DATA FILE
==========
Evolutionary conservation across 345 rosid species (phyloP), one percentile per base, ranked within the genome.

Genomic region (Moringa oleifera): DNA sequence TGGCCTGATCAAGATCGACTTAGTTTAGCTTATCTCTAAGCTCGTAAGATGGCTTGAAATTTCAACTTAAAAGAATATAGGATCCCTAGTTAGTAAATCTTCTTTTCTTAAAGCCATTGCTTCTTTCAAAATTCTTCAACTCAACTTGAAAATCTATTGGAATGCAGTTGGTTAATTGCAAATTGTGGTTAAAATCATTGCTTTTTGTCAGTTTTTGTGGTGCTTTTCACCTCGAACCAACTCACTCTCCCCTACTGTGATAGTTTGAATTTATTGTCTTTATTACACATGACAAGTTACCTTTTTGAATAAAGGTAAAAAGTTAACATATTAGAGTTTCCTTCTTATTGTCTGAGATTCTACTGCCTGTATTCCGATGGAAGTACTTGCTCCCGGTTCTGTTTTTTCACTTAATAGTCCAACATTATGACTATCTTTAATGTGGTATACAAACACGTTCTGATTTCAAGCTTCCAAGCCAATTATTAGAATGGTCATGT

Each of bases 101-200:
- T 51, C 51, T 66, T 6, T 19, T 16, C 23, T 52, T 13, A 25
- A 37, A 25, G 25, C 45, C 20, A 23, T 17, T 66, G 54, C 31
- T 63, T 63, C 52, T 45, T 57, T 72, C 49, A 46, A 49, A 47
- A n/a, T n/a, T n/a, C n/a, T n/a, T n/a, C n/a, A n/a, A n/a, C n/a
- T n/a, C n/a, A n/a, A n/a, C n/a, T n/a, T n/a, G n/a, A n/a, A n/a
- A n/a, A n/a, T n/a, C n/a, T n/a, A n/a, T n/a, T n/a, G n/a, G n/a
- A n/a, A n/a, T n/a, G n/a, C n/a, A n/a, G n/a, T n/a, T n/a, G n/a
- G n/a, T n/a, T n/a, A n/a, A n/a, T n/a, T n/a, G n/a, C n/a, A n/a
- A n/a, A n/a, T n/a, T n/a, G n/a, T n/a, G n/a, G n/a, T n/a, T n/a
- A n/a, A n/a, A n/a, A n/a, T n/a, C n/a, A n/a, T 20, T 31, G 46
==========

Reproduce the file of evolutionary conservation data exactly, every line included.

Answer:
Evolutionary conservation across 345 rosid species (phyloP), one percentile per base, ranked within the genome.

Genomic region (Moringa oleifera): DNA sequence TGGCCTGATCAAGATCGACTTAGTTTAGCTTATCTCTAAGCTCGTAAGATGGCTTGAAATTTCAACTTAAAAGAATATAGGATCCCTAGTTAGTAAATCTTCTTTTCTTAAAGCCATTGCTTCTTTCAAAATTCTTCAACTCAACTTGAAAATCTATTGGAATGCAGTTGGTTAATTGCAAATTGTGGTTAAAATCATTGCTTTTTGTCAGTTTTTGTGGTGCTTTTCACCTCGAACCAACTCACTCTCCCCTACTGTGATAGTTTGAATTTATTGTCTTTATTACACATGACAAGTTACCTTTTTGAATAAAGGTAAAAAGTTAACATATTAGAGTTTCCTTCTTATTGTCTGAGATTCTACTGCCTGTATTCCGATGGAAGTACTTGCTCCCGGTTCTGTTTTTTCACTTAATAGTCCAACATTATGACTATCTTTAATGTGGTATACAAACACGTTCTGATTTCAAGCTTCCAAGCCAATTATTAGAATGGTCATGT

Each of bases 101-200:
- T 51, C 51, T 66, T 6, T 19, T 16, C 23, T 52, T 13, A 25
- A 37, A 25, G 25, C 45, C 20, A 23, T 17, T 66, G 54, C 31
- T 63, T 63, C 52, T 45, T 57, T 72, C 49, A 46, A 49, A 47
- A n/a, T n/a, T n/a, C n/a, T n/a, T n/a, C n/a, A n/a, A n/a, C n/a
- T n/a, C n/a, A n/a, A n/a, C n/a, T n/a, T n/a, G n/a, A n/a, A n/a
- A n/a, A n/a, T n/a, C n/a, T n/a, A n/a, T n/a, T n/a, G n/a, G n/a
- A n/a, A n/a, T n/a, G n/a, C n/a, A n/a, G n/a, T n/a, T n/a, G n/a
- G n/a, T n/a, T n/a, A n/a, A n/a, T n/a, T n/a, G n/a, C n/a, A n/a
- A n/a, A n/a, T n/a, T n/a, G n/a, T n/a, G n/a, G n/a, T n/a, T n/a
- A n/a, A n/a, A n/a, A n/a, T n/a, C n/a, A n/a, T 20, T 31, G 46